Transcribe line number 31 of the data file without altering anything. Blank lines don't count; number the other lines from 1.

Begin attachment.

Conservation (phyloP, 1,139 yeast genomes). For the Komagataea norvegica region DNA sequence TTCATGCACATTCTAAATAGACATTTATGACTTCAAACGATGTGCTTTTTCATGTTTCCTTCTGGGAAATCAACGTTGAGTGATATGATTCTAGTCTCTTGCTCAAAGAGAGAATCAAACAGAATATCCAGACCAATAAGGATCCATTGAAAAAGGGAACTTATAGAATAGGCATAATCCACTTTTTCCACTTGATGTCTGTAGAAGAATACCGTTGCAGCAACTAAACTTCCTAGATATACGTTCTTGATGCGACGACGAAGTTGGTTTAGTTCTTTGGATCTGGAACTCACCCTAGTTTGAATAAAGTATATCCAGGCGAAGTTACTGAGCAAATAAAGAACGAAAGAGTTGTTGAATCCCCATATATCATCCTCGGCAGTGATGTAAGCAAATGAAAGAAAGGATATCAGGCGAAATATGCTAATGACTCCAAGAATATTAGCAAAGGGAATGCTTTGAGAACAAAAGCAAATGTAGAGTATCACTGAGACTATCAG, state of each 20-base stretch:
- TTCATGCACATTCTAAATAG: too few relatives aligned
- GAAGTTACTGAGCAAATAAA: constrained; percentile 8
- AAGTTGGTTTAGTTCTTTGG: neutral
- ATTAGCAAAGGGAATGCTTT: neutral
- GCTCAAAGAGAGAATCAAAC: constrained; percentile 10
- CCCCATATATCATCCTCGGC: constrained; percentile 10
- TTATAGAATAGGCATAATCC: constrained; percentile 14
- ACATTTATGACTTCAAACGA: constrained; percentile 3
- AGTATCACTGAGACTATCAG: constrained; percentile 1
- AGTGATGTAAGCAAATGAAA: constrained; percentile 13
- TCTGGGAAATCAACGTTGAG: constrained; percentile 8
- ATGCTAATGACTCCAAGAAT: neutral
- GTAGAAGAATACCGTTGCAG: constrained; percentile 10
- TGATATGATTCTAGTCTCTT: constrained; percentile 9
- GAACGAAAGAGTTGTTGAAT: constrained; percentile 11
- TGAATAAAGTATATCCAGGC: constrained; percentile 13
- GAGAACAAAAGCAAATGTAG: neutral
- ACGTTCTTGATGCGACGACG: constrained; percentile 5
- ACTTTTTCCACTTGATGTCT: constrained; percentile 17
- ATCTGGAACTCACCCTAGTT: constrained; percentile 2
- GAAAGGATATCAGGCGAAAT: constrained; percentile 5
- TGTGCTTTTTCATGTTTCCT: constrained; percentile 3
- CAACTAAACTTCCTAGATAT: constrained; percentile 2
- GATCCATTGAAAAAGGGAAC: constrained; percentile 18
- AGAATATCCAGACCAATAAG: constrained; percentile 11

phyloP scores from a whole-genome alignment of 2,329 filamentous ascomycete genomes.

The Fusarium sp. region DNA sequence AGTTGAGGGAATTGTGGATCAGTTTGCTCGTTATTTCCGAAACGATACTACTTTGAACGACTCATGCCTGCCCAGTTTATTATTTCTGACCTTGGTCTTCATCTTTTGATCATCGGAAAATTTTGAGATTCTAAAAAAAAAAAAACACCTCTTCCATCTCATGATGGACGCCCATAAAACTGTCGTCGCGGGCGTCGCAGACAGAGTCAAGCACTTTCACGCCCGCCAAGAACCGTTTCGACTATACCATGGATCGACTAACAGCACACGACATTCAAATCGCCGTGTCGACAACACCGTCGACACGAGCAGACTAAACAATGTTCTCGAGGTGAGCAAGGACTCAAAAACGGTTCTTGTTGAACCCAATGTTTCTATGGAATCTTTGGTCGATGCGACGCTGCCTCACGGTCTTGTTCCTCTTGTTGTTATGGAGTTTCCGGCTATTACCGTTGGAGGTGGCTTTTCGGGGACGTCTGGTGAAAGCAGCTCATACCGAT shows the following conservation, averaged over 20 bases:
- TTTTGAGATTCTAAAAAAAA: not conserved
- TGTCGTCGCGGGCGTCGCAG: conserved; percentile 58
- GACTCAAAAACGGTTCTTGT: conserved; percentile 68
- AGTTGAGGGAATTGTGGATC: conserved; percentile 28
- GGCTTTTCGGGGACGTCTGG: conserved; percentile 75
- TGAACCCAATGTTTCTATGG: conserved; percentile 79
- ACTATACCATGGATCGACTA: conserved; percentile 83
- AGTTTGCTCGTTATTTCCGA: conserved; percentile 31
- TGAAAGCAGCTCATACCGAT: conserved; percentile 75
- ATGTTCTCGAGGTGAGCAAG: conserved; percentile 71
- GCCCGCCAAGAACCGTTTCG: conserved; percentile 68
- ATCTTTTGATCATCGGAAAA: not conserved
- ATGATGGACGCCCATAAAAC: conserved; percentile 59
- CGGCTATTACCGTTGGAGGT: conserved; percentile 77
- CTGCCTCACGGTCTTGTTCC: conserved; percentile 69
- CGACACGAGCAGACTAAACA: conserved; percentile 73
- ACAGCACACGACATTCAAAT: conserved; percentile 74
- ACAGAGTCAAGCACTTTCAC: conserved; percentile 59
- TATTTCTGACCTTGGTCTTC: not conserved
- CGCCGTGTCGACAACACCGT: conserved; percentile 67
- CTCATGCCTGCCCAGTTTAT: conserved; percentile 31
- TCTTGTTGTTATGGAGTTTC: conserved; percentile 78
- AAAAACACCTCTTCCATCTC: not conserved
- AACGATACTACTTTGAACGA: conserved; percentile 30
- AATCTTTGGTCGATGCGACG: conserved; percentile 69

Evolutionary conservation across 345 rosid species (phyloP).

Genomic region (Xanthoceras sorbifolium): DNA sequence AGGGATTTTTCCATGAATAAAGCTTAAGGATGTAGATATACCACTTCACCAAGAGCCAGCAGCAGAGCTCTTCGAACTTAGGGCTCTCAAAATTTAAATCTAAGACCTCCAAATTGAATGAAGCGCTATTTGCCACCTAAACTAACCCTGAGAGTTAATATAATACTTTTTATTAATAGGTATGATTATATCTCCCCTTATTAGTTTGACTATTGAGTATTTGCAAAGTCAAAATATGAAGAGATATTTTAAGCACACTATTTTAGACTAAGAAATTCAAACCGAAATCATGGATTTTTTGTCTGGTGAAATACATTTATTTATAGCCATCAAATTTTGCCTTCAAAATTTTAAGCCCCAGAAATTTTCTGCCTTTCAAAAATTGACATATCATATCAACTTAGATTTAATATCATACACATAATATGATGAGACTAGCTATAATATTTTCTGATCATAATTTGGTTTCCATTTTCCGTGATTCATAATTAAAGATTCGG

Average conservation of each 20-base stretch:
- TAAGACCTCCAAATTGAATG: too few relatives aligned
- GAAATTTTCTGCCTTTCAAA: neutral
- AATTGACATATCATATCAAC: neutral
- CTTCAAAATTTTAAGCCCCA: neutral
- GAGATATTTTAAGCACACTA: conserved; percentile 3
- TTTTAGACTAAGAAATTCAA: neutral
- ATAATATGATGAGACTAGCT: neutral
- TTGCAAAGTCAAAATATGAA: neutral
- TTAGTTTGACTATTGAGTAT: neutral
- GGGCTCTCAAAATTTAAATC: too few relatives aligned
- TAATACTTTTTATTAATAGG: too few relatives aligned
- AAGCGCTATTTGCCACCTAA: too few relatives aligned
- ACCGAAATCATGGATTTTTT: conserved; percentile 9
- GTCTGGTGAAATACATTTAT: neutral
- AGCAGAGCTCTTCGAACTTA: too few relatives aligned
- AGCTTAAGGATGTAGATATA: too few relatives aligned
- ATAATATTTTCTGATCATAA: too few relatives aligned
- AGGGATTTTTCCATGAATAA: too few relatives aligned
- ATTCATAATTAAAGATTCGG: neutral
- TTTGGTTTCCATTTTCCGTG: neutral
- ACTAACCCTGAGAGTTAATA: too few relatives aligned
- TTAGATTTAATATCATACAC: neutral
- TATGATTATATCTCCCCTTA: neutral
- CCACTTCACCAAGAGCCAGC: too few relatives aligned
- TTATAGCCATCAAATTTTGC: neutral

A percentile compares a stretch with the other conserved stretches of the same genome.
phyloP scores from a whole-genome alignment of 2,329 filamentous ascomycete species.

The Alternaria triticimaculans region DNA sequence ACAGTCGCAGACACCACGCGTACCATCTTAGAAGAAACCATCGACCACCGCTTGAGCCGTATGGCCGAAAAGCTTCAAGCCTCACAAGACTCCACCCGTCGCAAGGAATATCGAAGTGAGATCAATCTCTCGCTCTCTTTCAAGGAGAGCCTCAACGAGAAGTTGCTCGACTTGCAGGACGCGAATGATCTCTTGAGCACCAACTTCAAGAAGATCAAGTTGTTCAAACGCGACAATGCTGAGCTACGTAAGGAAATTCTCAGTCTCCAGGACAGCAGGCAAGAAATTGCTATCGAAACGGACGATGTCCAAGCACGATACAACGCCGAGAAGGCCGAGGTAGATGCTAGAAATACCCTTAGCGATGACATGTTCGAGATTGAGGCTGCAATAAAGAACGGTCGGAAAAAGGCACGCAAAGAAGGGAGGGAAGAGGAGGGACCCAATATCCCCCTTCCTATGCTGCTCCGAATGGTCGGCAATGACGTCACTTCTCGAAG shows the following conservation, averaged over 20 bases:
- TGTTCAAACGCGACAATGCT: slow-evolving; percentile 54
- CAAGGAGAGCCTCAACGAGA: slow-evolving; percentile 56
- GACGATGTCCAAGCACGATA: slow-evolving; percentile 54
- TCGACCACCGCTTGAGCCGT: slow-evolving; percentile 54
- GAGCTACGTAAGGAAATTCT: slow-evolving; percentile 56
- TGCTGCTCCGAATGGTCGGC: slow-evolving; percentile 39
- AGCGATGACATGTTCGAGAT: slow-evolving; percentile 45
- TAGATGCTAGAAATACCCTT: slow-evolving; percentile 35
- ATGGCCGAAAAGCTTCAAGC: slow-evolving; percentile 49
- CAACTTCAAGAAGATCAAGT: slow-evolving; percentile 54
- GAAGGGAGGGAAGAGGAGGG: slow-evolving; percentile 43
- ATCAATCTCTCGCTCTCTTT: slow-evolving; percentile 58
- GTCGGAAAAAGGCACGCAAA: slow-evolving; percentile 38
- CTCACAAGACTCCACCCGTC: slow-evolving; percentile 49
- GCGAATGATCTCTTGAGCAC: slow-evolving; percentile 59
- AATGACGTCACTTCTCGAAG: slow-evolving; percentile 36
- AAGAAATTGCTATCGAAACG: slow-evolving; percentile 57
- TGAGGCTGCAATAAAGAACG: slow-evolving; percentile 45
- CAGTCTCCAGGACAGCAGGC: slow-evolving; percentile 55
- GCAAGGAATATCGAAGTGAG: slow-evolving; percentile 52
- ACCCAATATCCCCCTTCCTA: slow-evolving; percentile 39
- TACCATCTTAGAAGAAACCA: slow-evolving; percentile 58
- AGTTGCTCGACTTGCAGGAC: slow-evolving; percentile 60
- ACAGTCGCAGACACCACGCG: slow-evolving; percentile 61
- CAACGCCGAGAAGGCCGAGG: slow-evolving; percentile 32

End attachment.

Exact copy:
- GACTCAAAAACGGTTCTTGT: conserved; percentile 68